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J Clin Nurs. 2007 Dec;16(12):2196-203.

Institutionalized disadvantage: older Ghanaian nurses' and midwives' reflections on career progression and stagnation in the NHS.

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  • 1Warwick Medical School, University of Warwick, UK.



This paper explores the perceptions of career progression in the NHS of a group of midwives and nurses trained in Ghana and working in the UK. It draws on semi-structured interviews with nurses, midwives and managers which were conducted as part of the Researching Equal Opportunities for Overseas trained Health Professionals project (REOH).


Research into overseas nurses in the UK has tended to focus on their experiences of discrimination in relationships with colleagues, managers and patients. There is limited statistical evidence indicating that migrant nurses experience slower career progression than their UK-trained counterparts. However, there is little analysis of their experiences and perceptions of the process of career progression or their understandings of the factors that could account for their limited entry into higher grades.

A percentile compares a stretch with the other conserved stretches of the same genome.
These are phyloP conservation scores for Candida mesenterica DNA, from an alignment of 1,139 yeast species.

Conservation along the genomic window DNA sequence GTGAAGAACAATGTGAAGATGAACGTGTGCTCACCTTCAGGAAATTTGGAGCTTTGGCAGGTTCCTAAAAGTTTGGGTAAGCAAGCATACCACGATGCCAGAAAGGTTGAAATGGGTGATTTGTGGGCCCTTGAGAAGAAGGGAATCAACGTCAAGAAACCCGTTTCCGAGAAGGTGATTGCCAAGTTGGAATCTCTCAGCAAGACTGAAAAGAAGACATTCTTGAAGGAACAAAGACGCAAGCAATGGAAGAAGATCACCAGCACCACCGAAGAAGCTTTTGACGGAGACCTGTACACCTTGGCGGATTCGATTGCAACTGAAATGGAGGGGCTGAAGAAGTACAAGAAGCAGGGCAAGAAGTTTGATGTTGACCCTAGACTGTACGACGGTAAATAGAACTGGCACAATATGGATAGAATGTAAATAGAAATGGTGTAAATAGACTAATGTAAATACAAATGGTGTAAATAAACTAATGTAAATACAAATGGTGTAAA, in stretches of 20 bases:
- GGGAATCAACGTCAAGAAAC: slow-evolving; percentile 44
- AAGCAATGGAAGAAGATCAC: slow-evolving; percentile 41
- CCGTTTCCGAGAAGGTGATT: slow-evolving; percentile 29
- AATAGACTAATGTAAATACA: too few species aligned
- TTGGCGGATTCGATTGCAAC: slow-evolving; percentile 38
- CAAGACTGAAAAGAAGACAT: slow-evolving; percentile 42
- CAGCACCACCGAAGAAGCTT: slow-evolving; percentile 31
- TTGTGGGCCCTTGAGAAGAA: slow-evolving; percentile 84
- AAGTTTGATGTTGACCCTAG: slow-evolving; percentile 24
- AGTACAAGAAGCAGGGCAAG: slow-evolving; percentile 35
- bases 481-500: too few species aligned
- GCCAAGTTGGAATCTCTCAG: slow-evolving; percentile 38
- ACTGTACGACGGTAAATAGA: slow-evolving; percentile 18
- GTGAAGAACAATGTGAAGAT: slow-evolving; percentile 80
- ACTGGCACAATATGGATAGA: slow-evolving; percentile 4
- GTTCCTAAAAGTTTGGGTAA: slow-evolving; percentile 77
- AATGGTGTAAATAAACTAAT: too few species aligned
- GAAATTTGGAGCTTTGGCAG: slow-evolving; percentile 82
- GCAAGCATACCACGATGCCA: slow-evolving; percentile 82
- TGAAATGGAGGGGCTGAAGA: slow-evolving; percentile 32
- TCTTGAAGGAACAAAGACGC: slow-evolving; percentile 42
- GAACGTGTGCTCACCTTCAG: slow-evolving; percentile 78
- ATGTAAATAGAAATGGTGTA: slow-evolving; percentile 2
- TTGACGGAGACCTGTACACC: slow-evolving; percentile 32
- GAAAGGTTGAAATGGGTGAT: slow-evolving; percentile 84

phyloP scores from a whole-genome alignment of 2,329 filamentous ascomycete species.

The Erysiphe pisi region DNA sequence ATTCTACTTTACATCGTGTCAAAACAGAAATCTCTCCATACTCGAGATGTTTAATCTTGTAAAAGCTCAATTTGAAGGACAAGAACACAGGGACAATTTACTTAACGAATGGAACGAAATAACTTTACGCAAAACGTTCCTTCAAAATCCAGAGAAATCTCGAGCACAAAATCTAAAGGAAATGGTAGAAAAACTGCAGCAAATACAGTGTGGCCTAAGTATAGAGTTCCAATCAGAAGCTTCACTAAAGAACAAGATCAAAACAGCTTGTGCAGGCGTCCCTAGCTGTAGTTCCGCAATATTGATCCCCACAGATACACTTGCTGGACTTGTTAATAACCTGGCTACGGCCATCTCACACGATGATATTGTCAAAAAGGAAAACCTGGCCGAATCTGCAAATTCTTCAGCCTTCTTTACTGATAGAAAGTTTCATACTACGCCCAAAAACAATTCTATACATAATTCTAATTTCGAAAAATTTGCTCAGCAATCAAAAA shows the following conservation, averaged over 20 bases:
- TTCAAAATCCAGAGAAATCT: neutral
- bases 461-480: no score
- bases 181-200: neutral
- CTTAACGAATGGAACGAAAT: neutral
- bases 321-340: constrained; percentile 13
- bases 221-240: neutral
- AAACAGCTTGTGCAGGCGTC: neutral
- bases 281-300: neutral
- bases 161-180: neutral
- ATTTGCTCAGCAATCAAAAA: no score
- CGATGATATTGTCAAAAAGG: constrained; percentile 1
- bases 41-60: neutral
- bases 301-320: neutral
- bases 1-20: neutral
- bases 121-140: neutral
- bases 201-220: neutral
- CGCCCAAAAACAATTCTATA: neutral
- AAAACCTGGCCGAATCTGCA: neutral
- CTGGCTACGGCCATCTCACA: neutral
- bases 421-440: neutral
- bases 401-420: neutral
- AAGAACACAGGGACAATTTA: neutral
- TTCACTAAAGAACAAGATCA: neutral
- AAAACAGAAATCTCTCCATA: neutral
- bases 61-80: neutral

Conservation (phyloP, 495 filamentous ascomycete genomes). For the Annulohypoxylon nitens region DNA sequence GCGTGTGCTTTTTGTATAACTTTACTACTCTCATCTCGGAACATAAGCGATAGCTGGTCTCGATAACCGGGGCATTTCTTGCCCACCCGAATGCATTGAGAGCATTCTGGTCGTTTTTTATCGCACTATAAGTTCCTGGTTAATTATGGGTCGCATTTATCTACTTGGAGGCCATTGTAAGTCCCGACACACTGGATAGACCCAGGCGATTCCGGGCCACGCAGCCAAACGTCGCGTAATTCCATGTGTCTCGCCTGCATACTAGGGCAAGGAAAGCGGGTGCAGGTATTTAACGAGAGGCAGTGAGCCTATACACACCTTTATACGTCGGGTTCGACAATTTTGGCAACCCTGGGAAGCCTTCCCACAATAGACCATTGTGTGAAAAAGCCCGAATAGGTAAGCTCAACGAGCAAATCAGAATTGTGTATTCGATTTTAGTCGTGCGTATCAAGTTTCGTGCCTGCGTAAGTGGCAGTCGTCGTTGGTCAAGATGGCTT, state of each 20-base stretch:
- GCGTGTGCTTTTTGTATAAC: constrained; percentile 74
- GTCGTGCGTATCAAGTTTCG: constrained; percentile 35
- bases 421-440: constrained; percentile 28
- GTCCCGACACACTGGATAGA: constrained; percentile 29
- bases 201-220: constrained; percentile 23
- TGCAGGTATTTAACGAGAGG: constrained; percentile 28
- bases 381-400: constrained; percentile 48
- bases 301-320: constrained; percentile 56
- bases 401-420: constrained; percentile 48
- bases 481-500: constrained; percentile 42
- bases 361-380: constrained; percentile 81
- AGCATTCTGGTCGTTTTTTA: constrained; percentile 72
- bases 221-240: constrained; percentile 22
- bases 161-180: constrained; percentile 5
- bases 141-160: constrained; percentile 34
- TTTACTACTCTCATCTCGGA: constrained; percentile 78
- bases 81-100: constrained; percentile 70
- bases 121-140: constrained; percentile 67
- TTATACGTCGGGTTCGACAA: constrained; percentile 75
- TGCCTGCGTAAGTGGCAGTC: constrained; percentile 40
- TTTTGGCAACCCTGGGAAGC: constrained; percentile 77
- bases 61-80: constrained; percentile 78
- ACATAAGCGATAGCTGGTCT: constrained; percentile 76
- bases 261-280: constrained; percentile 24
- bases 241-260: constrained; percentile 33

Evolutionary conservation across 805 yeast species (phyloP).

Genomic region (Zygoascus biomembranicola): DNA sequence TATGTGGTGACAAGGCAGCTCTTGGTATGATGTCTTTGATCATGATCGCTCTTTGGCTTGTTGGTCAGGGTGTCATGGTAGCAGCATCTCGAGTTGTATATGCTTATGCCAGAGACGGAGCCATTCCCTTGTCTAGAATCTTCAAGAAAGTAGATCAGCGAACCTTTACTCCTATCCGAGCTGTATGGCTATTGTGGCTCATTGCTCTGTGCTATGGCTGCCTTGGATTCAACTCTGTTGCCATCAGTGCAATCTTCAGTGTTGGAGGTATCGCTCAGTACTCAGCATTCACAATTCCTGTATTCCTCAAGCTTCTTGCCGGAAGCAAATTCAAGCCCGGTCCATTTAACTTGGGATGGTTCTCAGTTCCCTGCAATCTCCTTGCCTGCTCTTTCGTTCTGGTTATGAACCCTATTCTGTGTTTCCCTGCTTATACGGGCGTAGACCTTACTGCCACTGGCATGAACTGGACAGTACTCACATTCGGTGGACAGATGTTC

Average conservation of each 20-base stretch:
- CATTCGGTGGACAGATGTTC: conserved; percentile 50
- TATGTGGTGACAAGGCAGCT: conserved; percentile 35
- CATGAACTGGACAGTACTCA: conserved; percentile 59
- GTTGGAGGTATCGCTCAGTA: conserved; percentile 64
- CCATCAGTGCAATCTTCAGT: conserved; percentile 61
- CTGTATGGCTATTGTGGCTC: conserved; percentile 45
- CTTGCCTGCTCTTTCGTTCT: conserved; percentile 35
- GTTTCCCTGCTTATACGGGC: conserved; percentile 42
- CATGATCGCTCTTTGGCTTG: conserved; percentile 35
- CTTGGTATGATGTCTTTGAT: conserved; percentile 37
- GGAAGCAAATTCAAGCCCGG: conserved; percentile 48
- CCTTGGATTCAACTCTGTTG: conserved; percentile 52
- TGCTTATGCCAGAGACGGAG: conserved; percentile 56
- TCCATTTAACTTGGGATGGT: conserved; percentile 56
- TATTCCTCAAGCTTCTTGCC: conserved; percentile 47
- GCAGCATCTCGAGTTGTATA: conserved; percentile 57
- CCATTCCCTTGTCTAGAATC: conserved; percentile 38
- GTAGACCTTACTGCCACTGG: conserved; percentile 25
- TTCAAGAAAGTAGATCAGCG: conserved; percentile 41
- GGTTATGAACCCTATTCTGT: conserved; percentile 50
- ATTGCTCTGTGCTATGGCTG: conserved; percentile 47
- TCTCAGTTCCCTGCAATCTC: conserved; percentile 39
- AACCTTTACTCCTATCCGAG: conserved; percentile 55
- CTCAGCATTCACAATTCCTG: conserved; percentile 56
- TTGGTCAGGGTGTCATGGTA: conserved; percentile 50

This paper argues that many Ghanaian nurses and midwives can experience difficulty in progressing into senior positions because of cultural differences and gaps in knowledge. However, this paper indicates that these problems can become institutionalized and entrenched by practices on the ward, particularly support from managers being dispensed as patronage that is not given equally to all. This creates an informal system of promotion to management which is not transparent, is based on subjective and culturally specific criteria and can undermine egalitarian formal procedures and create spaces where discriminatory practices can operate.


These processes can lead to sectors of the workforce becoming demoralized, to the wastage of skills and other resources and problems in staff retention.

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